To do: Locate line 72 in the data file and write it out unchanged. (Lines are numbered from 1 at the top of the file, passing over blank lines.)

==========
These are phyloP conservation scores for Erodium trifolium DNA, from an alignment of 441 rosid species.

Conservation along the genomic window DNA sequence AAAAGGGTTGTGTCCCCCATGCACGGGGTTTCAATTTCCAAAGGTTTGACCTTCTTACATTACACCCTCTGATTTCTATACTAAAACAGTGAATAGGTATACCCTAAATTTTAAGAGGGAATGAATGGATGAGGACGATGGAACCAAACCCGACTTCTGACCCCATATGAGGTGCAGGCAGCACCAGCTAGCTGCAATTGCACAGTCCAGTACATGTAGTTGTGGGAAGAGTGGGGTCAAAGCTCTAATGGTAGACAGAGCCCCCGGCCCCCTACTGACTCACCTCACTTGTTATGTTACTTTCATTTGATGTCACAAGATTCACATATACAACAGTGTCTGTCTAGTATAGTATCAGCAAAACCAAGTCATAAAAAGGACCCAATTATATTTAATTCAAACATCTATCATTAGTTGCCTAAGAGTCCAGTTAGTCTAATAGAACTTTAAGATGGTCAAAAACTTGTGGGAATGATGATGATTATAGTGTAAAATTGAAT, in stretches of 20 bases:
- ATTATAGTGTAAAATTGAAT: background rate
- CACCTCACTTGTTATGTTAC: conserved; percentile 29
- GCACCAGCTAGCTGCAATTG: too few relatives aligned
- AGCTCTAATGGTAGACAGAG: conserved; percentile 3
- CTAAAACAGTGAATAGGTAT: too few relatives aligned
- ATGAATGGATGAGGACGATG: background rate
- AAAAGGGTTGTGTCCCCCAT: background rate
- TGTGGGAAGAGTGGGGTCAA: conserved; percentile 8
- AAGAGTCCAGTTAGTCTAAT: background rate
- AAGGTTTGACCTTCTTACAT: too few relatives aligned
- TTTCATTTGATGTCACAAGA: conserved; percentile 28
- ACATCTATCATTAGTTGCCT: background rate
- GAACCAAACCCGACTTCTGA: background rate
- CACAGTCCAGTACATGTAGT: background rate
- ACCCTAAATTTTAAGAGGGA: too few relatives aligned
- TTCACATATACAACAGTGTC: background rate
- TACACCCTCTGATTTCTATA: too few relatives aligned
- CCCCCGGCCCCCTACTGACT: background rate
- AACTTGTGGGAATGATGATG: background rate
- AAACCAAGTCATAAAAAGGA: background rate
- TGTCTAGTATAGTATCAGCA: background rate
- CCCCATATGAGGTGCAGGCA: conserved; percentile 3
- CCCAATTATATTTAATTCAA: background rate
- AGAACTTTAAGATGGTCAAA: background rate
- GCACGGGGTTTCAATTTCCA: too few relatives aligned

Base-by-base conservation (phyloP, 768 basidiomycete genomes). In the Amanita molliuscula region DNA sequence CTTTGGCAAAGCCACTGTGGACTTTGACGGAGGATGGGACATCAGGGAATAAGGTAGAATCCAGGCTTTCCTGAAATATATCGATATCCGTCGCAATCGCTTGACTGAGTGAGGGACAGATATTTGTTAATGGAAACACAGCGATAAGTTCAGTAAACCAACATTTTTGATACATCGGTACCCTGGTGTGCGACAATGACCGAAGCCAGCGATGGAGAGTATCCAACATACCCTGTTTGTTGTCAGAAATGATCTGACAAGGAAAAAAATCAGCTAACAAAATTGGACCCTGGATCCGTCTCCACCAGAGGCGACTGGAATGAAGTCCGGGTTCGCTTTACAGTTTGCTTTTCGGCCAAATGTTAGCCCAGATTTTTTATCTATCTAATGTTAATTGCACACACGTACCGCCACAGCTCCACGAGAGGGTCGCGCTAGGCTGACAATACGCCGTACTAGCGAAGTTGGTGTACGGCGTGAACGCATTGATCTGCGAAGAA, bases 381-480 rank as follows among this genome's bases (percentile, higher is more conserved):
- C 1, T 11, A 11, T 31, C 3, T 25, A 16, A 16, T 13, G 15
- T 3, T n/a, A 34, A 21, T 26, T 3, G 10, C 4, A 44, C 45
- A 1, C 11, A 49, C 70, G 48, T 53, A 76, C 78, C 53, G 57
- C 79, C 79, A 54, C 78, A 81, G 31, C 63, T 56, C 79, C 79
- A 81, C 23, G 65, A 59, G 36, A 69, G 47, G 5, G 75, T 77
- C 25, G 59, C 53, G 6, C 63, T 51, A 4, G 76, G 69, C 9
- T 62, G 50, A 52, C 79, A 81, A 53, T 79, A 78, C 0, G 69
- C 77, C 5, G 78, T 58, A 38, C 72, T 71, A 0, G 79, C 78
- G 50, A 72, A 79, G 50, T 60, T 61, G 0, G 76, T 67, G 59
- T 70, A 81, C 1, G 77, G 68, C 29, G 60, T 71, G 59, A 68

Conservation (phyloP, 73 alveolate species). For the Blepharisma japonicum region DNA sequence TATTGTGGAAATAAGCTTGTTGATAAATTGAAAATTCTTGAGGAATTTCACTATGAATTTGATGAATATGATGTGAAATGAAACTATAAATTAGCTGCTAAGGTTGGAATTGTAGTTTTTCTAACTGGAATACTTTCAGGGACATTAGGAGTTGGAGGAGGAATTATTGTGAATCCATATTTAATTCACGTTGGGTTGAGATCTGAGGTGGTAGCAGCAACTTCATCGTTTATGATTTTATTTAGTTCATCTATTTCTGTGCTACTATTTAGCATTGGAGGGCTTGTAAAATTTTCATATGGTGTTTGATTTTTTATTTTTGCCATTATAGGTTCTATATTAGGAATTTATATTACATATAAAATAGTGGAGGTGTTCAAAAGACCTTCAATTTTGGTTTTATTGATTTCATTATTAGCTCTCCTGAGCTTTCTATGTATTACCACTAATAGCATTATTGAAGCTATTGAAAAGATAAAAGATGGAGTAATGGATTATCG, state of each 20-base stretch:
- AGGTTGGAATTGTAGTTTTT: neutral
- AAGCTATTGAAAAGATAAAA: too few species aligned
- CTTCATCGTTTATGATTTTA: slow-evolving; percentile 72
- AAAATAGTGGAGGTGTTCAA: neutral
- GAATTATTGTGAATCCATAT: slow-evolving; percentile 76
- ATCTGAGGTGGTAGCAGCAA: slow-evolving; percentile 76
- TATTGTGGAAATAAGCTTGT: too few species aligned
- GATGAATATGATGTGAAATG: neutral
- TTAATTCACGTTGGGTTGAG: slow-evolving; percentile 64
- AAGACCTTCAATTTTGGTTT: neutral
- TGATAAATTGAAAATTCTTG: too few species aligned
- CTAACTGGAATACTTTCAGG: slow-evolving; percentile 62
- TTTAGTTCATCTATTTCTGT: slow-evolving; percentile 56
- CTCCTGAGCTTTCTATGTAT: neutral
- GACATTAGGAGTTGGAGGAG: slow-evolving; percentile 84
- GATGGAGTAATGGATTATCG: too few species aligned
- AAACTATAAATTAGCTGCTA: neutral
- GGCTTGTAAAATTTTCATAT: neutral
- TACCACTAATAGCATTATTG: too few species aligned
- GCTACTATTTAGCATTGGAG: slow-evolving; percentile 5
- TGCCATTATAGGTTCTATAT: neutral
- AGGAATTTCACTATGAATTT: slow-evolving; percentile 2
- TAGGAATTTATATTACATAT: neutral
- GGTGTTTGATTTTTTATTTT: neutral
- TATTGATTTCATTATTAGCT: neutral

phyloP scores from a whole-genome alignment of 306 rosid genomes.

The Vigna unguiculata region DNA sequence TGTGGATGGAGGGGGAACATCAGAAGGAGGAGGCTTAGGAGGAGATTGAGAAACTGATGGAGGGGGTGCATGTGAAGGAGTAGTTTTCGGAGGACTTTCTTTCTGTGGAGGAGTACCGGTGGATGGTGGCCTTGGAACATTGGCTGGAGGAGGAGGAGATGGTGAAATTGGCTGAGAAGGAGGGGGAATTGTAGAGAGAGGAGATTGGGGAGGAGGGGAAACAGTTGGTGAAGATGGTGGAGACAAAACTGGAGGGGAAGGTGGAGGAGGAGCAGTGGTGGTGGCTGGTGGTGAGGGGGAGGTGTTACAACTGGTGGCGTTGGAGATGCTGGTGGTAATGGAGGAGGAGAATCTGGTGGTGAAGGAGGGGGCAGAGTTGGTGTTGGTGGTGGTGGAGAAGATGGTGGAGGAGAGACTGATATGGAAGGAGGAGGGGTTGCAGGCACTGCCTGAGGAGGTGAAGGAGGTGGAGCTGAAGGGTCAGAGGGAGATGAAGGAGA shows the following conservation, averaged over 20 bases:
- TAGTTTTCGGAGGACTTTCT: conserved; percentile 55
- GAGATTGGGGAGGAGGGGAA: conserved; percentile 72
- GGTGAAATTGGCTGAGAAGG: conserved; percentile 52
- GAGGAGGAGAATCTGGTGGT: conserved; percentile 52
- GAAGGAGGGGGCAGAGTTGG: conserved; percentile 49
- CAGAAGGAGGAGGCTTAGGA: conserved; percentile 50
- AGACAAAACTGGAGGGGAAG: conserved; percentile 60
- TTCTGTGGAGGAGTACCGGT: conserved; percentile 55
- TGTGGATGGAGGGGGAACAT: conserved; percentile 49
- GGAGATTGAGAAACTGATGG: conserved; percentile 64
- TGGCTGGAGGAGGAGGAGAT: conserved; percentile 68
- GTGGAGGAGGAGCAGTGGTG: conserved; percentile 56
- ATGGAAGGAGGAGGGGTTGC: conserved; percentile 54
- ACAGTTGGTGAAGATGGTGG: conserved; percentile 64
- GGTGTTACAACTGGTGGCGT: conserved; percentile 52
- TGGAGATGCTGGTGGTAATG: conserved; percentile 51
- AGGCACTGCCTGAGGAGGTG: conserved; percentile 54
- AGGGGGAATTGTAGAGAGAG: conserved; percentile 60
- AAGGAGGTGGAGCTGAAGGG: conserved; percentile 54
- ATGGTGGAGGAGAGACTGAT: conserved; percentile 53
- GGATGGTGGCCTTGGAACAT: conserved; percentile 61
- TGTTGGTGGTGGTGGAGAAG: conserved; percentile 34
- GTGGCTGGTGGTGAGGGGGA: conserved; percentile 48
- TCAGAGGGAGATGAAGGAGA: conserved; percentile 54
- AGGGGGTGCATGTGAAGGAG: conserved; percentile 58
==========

- CAGAAGGAGGAGGCTTAGGA: conserved; percentile 50